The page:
Anonymous Coward | more than 11 years ago | (#5082341)

CmdrTaco Anally Rapes YOU!!!

chimera! (3, Insightful)

simpl3x (238301) | more than 11 years ago | (#5082342)

at least they didn't compete and crush the competition! chimera is still rather nice! multiple platforms--gecko--mmake for better competition!

Mozilla Lite? (3, Informative)

Gunfighter (1944) | more than 11 years ago | (#5082346)

Why not use phoenix or some similar project w/out the bloat of the full-blown Mozilla?

-- Gun

P.S. First post

Oh boo hoo... (5, Insightful)

npietraniec (519210) | more than 11 years ago | (#5082347)

Would the khtml people be "hurt" if apple had used Gecho? Maybe if the Mozilla people are so injured they should look at why KHTML was chosen over Gecho and take steps to improve. Such is the beauty of competition. Maybe the mozilla people aren't aiming for what the Safari people were looking for... Maybe portablility wasn't important as size and speed to the Safari people. Apple adopting an open source browser is ultimately a very good thing, whether it be Gecho, Khtml, or some other open sourch engine.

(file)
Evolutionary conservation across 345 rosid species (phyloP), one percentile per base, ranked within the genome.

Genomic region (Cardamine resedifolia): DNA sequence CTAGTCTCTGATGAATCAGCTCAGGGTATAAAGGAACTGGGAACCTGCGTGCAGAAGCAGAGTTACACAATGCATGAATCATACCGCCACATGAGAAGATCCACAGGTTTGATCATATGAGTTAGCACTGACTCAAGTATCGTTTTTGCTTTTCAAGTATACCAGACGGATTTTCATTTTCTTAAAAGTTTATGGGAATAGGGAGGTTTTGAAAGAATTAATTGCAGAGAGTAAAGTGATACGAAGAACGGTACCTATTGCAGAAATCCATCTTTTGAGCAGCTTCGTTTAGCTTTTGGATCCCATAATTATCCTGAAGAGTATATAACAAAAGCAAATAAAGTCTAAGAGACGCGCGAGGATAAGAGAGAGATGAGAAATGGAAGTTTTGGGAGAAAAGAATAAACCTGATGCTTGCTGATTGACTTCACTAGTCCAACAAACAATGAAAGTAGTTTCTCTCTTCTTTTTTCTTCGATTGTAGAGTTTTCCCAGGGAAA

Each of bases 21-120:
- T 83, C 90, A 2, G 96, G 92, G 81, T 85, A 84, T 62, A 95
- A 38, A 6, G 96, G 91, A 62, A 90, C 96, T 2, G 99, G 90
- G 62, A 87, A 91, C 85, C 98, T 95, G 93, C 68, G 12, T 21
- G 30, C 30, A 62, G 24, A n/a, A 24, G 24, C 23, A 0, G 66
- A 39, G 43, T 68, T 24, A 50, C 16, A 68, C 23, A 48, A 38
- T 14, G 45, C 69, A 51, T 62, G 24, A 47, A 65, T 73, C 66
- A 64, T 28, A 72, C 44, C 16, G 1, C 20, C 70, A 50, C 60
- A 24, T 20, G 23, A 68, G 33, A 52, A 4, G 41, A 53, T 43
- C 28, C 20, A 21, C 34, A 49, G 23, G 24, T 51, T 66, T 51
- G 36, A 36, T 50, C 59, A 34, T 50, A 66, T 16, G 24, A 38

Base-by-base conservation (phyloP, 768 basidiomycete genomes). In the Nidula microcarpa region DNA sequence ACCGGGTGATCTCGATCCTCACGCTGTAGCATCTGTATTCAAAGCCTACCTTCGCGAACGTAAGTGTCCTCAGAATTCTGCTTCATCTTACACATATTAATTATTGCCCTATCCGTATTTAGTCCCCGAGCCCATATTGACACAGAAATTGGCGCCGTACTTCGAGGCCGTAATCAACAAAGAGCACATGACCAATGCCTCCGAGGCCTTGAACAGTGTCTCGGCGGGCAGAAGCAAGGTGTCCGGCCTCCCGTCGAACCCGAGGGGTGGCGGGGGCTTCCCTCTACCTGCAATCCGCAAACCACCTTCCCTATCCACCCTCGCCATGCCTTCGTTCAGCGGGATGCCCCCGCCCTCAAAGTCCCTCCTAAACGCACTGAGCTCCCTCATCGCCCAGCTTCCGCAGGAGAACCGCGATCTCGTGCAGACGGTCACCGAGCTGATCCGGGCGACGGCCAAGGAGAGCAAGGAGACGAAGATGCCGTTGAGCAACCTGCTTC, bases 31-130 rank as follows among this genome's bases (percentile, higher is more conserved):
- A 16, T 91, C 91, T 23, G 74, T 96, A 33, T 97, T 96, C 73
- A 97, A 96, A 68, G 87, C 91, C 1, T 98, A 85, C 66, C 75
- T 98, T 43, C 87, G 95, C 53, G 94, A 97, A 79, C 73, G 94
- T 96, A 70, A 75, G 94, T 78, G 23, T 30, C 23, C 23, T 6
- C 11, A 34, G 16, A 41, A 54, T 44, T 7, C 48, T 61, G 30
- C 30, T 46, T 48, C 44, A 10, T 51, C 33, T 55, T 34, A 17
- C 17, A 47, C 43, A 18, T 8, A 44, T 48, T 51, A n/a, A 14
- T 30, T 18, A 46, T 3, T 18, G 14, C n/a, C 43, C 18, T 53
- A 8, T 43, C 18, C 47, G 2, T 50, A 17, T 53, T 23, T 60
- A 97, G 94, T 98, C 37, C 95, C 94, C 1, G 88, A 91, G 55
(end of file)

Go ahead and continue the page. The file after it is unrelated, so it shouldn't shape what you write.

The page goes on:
Re:Oh boo hoo... (1, Interesting)

Anonymous Coward | more than 11 years ago | (#5082478)

I read the Mozilla blogs and the general feeling is that although they're "hurt" they understand why.

They're hurt but they're not bitter, and they don't hold a grudge. But come on, it still hurts.

Sometimes, hurt is all they feel.

Best tool for the job (5, Interesting)

boinger (4618) | more than 11 years ago | (#5082351)

Apple's R&D people are some of the best and their research showed which path was 'best' based on some checklist spawned from some meetings somewhere in the depths of Apple. Would we have a similar story if the KHTML kids were hurt because Apple went the other way? No. Their project is seen as less-significant. Do they have their own icon on /.? Similarly, no. For the same reason.

Gecko (1, Redundant)